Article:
U.K. Cabinet Sees No Need for Parliament Vote on Brexit Trigger

Updated on
  • May and her ministers agree to ‘push ahead to Article 50’
  • Cabinet meeting emphasizes immigration controls over trade

U.K. Sees No Need for Parliament Vote on Article 50

U.K. Prime Minister Theresa May’s cabinet concluded there’s no need to hold a parliamentary vote before beginning the formal process for pulling Britain out of the European Union, with ministers saying they want to “push ahead” with Brexit.

Though opponents of Britain leaving the EU are going to court to argue that Parliament should hold a vote on the triggering of Article 50 of the EU’s Lisbon Treaty, cabinet ministers agreed on Wednesday that such a move is unnecessary. That’s been the government’s position since the country voted to leave the EU on June 23 -- lawmakers were told last month that it’s within the administration’s “prerogative power” -- but this is the first time it has been stated so explicitly by May’s office. On Tuesday, her spokesman said Parliament would be allowed “a say.”

“There was a strong emphasis on pushing ahead to Article 50 to lead Britain successfully out of the European Union -- with no need for a parliamentary vote,” May’s office said in an e-mailed statement after a meeting at Chequers, the premier’s country residence northwest of London.

The statement also rejected the idea that the semi-autonomous governments in Scotland, Wales and Northern Ireland might have a decisive input, even though May has begun consultations with them on Brexit. “Cabinet members were clear that it is the United Kingdom’s government’s decision to establish its terms and on when to trigger Article 50,” the premier’s office said. Scottish and Northern Irish voters both backed staying in the bloc.

Not ‘Off-the-Shelf’

After a summer in which there has been much discussion of whether Britain would model its new relationship with the EU on Norway’s or Canada’s, the cabinet took “a decisive view that the model we are seeking is one unique to the United Kingdom and not an off-the-shelf solution,” May’s office said. “This must mean controls on the numbers of people who come to Britain from Europe but also a positive outcome for those who wish to trade goods and services.”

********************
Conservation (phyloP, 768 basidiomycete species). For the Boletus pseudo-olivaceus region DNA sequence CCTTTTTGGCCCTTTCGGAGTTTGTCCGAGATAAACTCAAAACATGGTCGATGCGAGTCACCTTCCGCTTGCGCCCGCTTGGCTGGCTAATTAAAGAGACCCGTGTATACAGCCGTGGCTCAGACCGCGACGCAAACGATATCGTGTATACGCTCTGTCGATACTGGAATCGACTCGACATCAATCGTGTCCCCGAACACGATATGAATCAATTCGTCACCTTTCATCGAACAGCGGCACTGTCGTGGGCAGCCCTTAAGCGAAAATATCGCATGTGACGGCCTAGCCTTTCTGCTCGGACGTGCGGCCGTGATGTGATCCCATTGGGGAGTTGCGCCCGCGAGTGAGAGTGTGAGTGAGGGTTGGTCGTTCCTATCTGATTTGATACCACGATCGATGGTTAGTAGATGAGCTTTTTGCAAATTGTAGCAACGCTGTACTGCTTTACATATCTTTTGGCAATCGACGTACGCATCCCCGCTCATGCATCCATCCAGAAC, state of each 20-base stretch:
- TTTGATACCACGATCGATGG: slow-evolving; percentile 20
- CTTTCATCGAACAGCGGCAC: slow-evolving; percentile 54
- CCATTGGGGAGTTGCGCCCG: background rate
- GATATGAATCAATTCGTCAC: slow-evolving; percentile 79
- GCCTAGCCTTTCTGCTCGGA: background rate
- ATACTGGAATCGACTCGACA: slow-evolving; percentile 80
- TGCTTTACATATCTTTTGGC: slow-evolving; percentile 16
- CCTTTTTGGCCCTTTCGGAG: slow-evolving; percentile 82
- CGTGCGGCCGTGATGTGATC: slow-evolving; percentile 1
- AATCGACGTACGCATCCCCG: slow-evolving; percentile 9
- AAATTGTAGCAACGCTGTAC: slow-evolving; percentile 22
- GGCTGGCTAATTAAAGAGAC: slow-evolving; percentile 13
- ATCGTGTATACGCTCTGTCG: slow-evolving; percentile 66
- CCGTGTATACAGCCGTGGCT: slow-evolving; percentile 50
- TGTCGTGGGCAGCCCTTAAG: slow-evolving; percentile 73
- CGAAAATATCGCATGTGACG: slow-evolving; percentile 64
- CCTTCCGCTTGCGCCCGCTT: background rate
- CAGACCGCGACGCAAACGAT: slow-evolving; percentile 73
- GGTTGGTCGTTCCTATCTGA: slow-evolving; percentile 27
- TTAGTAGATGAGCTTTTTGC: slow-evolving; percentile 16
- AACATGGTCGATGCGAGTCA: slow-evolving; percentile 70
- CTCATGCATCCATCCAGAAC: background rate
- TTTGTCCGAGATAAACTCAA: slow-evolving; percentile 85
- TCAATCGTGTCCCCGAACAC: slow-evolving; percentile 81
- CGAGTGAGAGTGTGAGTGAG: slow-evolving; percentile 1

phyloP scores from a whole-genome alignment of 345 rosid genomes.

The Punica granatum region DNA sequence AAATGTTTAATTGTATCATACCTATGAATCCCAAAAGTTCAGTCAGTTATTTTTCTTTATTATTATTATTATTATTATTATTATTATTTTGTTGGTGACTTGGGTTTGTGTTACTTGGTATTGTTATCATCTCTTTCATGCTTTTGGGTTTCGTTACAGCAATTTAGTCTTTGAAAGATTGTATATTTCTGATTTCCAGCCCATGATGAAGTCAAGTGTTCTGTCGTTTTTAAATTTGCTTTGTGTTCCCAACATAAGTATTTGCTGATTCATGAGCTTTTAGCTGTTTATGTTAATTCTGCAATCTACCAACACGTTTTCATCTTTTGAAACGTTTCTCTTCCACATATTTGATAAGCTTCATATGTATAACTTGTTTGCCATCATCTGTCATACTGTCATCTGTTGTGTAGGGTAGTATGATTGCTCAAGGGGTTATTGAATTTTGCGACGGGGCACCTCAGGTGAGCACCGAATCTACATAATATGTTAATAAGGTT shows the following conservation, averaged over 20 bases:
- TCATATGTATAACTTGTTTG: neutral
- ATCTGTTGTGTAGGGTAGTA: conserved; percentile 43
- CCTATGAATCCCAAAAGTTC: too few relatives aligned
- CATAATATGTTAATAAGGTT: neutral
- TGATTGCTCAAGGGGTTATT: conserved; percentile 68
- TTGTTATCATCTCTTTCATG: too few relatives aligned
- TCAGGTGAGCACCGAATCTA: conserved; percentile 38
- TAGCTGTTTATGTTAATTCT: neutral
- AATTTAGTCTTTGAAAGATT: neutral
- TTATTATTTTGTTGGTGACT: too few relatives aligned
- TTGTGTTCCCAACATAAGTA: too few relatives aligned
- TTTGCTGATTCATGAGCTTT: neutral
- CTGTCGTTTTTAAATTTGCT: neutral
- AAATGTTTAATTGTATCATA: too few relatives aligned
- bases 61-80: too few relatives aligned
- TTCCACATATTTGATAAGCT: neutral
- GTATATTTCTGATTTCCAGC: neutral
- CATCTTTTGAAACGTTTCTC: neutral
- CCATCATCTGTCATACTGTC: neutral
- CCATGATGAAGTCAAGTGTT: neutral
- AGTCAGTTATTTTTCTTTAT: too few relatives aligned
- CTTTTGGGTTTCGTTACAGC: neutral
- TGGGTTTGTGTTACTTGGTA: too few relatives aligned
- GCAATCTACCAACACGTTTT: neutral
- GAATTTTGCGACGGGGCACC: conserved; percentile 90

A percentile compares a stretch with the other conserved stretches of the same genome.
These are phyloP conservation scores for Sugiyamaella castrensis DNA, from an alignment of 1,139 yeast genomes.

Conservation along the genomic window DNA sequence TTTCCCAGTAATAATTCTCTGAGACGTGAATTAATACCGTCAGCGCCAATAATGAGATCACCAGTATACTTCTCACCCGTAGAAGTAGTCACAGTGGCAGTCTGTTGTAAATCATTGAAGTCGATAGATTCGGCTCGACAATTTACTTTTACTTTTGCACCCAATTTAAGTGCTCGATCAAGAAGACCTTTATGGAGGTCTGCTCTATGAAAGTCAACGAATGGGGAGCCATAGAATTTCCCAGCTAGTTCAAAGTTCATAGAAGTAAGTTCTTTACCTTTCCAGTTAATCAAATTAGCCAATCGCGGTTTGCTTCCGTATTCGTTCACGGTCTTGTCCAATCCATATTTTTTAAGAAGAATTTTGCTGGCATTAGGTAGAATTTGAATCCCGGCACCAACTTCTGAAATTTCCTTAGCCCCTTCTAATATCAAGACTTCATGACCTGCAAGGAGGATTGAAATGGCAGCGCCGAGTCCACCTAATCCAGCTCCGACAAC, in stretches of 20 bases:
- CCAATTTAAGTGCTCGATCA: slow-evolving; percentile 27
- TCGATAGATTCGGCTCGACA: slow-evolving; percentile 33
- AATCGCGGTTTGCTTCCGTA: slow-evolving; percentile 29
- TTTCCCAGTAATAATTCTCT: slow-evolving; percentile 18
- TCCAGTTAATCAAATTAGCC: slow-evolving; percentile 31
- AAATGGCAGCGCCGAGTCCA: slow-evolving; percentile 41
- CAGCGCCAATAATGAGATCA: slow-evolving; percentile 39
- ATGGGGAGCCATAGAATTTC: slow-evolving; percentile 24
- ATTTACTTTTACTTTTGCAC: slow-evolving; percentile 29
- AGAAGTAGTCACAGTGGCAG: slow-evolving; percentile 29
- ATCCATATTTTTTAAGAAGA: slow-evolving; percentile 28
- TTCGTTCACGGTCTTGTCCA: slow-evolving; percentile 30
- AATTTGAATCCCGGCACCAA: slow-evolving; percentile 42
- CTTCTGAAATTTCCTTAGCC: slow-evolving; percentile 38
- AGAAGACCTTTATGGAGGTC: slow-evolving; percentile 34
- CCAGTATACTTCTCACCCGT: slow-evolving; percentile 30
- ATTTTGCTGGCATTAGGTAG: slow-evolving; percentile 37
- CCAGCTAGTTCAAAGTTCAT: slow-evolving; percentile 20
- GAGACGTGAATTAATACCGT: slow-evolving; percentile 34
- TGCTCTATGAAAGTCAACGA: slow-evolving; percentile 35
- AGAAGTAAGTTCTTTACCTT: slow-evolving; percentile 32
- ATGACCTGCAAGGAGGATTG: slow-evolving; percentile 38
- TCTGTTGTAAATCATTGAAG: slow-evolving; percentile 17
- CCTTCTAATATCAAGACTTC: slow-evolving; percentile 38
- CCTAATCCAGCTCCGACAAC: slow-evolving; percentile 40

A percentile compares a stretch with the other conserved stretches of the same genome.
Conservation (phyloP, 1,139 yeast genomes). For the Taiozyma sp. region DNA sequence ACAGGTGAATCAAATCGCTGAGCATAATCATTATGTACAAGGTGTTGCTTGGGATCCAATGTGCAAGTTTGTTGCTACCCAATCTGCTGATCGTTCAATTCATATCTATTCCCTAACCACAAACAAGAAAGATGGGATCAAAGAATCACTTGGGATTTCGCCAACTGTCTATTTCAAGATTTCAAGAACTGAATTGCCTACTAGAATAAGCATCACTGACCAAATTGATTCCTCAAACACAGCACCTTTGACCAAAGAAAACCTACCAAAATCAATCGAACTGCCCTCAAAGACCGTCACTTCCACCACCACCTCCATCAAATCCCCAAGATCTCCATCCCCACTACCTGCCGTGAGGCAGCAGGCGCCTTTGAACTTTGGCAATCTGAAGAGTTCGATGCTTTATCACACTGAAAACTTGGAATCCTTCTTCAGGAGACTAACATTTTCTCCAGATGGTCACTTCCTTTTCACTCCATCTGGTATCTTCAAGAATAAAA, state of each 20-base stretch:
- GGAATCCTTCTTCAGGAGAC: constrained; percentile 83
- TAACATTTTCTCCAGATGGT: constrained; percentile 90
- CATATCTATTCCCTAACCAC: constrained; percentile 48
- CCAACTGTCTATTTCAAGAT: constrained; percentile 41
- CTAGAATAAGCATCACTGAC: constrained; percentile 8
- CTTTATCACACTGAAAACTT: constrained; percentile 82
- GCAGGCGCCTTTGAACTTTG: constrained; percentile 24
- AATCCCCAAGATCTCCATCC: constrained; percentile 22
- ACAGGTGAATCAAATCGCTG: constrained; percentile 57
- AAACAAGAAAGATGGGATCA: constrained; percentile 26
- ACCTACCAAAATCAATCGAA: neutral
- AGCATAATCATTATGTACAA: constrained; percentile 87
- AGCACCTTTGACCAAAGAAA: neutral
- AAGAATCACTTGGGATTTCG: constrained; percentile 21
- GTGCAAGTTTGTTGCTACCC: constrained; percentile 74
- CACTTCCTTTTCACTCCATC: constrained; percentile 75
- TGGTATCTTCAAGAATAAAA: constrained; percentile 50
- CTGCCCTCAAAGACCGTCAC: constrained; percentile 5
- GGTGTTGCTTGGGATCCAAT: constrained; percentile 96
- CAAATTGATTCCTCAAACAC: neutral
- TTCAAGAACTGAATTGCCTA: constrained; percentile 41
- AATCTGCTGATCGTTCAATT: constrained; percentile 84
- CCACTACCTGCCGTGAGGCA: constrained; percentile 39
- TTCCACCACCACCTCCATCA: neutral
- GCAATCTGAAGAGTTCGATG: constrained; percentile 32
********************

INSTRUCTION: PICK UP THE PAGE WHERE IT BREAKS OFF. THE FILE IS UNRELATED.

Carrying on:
That language suggests that May’s red line in the Brexit negotiations will be ending the right of EU citizens to settle freely in Britain, even if that is at the cost of tariff-free access to the bloc’s single market.

For an overview of the state of play on Brexit, click here.

The Chequers meeting was the cabinet’s first since the summer vacation. Before the break, the prime minister had charged ministers with identifying possible opportunities from Brexit in their departments. Statements afterward gave no details of the results of their homework.

May opened the meeting by repeating a line that is becoming familiar. “We must continue to be very clear that Brexit means Brexit; that we’re going to make a success of it,” she said. “That means there’s no second referendum; no attempts to sort of stay in the EU by the back door; that we’re actually going to deliver on this.”

How that happens is the more difficult part. May must pull the U.K. out of the 28-nation bloc while minimizing the damage to the economy, protecting key industries such as finance and negotiating new trade deals with both the EU and countries further afield, including the U.S., India and China. At the same time, she’s made it clear her government won’t become consumed by Brexit, focusing also on social reforms.

“We want to be a government and a country that works for everyone, and we’ll be talking about some of the steps that we need to take in order to build that society that works for everyone,” she said, adding that the government will look at how to increase productivity and “get tough on irresponsible behavior in big business -- again making sure that actually everyone is able to share in the country’s prosperity.”

Two Years

The prime minister has repeatedly said she won’t formally trigger Article 50 before the end of this year. When she does so, Britain will have two years to negotiate its departure and new terms for its relationship with the remaining member states.

Ministers also heard an update of the economic outlook from Chancellor of the Exchequer Philip Hammond, who has hinted at a tax and spending boost for the economy later this year. The cabinet “reiterated the government’s commitment to fiscal discipline and living within our means,” May’s office said. “They also agreed on the vital need to increase productivity and the importance of doing more to foster economic growth and industrial development in regions up and down the country.”

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